Although engaged to a local girl called Elsie Fawcett, Neville, upon recovering from his injuries, decided to visit a cousin (another girlfriend according to Maurice!) in Scotland. Neville, at this time had a heavy cold, and his sister-in-law tried to dissuade him from making the journey. Against this advice Neville went up to Scotland. Upon returning home his cold was much worse but he was now due to return to the Tank Corps depot in Dorset. He insisted on making the journey, and reported to Swanage on 3 November. Within a week he had contracted influenza.
In 1918 a much greater threat to the worldwide population than the Great War occurred, when the Spanish ‘flu epidemic broke out. This was to sweep round the world from 1918 to 1919 killing many times more people than had been killed in the conflict; estimates range from 21 to 40 million people worldwide succumbing to the illness. Many of these deaths were of soldiers who had survived the war and, weakened by their injuries, were more vulnerable to the effects of the disease. Neville was admitted to a military hospital in Wareham on Monday 11 November, ironically the day the Armistice was signed. His brothers John and Clifford went down to Wareham to visit him on Saturday 16 November, after which they returned home.
A telegram was received in Ravensthorpe on Monday 18 November to say Neville’s condition had deteriorated and so they set about the long journey back to Wareham.
Neville died aged 26, on Wednesday 20 November, with his brothers present. He was buried two days later in the churchyard at Wareham Parish Church. Wareham Cemetery contains 49 First World War burials, including , just behind Neville’s grave, a number of Australian soldiers.
Figure 11: Neville’s obituary, taken from the Dewsbury Reporter
On Tuesday 20th November 2018, the 100th anniversary of Neville’s death, his grave was visited by three members of the Bournemouth,
Poole and District Branch of the RTR Association. Shown on Figure 12 below are Messrs Dave Roberts, Dave Orman (organiser) and Chris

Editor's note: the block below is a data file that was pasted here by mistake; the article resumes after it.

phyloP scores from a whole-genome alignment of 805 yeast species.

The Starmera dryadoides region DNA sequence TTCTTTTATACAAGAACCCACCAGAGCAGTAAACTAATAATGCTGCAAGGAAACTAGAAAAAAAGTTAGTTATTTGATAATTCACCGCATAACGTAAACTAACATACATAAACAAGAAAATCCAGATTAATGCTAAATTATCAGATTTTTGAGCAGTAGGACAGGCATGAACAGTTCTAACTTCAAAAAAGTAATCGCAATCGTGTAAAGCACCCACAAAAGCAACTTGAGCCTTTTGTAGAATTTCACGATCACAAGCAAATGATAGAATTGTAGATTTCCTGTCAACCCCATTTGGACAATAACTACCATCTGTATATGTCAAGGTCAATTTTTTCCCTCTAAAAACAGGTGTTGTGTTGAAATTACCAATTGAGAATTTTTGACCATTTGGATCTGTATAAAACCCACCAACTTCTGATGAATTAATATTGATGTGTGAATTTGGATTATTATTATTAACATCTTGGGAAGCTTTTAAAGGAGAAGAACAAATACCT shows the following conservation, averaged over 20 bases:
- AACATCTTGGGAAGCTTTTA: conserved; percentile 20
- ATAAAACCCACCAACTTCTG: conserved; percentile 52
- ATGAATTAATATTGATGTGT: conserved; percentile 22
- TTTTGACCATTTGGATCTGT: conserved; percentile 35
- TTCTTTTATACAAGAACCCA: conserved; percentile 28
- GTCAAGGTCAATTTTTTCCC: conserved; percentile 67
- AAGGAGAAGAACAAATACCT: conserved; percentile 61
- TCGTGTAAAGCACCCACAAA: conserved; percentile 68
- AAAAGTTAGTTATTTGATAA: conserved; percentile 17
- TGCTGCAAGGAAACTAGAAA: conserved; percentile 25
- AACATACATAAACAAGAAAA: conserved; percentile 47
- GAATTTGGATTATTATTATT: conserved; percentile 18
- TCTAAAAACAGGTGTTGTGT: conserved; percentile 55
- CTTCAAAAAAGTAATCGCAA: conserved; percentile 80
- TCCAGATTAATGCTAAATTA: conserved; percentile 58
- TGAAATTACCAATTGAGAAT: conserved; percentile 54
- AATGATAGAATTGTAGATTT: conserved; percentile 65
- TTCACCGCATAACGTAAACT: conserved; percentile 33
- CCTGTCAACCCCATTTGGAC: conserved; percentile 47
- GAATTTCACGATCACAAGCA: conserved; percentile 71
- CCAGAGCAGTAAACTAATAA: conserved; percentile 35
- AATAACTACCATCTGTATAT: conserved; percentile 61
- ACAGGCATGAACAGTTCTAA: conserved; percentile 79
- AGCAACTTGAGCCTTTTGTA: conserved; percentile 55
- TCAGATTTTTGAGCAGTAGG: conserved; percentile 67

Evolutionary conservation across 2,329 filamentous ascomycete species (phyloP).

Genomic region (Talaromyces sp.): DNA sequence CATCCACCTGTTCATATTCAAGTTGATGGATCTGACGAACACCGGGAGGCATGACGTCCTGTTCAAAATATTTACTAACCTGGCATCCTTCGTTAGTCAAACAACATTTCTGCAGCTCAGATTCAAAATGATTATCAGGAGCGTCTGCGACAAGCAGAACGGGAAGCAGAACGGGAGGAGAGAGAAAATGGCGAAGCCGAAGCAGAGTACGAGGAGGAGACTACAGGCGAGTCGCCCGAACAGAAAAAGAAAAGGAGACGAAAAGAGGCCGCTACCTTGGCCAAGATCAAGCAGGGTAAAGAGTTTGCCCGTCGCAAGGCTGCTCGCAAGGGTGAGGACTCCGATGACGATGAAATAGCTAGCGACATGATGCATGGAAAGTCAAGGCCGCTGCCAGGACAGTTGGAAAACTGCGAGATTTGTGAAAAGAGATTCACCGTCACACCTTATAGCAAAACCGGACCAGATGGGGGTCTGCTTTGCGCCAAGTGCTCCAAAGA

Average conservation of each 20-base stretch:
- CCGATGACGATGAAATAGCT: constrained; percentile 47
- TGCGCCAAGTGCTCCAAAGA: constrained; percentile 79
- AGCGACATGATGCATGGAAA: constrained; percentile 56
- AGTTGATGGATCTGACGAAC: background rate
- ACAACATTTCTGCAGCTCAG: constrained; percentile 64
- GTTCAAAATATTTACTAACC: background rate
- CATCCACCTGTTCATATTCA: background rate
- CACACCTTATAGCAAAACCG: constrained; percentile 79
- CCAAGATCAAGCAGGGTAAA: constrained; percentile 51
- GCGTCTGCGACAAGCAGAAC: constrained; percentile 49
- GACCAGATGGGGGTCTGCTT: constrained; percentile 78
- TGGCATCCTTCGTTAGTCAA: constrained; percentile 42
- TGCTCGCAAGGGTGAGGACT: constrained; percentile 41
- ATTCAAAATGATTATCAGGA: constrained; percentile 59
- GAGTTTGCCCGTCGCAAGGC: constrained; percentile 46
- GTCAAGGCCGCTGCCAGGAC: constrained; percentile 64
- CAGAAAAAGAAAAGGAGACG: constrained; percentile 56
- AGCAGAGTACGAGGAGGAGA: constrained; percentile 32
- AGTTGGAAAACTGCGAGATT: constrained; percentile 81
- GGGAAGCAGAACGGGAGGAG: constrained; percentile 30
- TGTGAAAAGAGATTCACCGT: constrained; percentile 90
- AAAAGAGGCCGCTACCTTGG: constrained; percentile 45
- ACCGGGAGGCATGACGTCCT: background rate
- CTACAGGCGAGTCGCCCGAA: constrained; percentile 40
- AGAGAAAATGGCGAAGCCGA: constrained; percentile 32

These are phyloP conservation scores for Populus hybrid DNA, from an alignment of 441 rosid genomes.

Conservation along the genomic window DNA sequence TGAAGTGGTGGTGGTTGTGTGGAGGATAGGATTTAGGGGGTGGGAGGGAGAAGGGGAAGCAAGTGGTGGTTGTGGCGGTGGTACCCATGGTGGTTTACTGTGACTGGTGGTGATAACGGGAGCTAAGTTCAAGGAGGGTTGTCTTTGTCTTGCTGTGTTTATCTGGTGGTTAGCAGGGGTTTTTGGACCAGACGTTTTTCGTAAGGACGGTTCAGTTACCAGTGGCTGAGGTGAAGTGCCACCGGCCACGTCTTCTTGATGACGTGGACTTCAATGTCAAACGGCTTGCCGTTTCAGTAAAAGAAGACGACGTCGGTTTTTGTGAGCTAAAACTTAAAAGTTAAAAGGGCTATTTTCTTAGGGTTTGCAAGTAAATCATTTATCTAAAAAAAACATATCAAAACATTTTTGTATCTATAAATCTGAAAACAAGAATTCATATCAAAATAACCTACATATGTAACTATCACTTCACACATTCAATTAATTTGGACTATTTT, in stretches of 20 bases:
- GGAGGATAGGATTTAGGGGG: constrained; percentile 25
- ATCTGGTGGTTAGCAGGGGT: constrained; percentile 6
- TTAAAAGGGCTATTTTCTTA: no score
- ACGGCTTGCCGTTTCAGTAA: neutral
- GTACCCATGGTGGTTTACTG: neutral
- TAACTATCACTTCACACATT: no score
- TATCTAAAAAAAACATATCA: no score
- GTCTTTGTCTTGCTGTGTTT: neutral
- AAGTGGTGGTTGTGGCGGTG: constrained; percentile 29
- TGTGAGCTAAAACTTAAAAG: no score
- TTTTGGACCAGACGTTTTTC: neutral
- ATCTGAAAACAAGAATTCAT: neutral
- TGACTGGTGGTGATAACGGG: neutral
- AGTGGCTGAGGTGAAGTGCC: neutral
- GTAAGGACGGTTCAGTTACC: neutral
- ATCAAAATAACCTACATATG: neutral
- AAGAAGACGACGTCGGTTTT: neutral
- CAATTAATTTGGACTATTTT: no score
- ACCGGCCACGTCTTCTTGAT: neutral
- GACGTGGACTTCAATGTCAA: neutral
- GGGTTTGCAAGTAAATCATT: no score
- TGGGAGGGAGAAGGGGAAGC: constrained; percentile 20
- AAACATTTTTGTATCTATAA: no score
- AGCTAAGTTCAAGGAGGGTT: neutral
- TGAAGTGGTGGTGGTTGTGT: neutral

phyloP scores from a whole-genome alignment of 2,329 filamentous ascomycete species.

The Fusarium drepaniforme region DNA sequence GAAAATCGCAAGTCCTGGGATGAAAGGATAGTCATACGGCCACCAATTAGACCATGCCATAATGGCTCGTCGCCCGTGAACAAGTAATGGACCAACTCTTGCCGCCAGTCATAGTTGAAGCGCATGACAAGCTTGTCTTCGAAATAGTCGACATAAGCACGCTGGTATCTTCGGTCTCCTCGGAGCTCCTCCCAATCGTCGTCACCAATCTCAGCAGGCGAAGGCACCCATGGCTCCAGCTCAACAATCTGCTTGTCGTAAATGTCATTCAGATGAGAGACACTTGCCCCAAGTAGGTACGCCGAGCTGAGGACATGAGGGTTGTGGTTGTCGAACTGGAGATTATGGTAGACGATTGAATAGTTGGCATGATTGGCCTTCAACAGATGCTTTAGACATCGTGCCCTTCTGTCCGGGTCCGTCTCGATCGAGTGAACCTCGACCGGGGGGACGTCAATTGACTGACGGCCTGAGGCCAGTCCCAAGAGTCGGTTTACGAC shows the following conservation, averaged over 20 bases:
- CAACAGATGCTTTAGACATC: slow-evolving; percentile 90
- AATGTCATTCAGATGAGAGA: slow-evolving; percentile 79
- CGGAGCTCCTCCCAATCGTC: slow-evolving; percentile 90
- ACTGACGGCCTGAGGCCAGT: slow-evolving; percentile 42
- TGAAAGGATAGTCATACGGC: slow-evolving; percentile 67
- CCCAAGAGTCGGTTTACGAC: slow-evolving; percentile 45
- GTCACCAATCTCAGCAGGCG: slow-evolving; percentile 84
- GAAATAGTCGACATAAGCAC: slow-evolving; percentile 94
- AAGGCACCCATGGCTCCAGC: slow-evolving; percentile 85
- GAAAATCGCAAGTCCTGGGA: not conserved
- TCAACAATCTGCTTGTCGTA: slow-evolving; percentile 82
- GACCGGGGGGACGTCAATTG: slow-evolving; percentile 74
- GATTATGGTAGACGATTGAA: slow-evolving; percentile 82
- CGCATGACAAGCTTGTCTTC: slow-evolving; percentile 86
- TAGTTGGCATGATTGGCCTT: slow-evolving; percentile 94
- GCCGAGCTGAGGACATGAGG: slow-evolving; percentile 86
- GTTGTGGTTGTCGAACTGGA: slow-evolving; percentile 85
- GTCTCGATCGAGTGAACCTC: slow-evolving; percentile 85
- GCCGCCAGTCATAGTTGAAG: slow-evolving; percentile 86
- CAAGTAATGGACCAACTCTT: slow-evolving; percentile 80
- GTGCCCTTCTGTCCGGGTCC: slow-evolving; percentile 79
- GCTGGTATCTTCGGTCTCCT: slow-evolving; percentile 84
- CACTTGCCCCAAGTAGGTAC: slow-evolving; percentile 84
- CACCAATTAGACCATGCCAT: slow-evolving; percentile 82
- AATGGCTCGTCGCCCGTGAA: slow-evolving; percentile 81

Neville is “Not Forgotten”.
Figures 12 & 13: At the graveside, in commemoration of the 100th anniversary of Neville’s death, 20th November 2018
For many years, the original headstone, erected by the family, stood on Neville’s grave. Unfortunately, by the 1990’s the inscription was all but unreadable. Whilst military graves in France and Flanders are cared for by the Commonwealth War Graves Commission, there is less certainty about the care of these graves in the UK. Concerned that the gravestone would one day be lost forever, David John Tattersfield, the author, contacted the Commonwealth War Graves Commission who agreed to replace Neville’s headstone with a standard pattern one. This has ensured that in accordance with the Commission’s mandate, Neville’s grave will be cared for “in perpetuity”.
Figure 14: Neville’s grave (original headstone-before deterioration) , and recent standard-pattern replacement
Links to spreadsheets of other WWI fatalities
For further information, please follow the two links shown below:
Header Image: Image of the actual tank in which 2nd Lt. Neville Tattersfield went into the second day of the Battle of Amiens (9th August 1918), as described in the text. According to the 2nd Battalion War History (Bovington Tank Museum), 9004 survived the first two days at Amiens and was back in action on August 23. By that date, Neville was already hospitalized back in England. Australian War Memorial.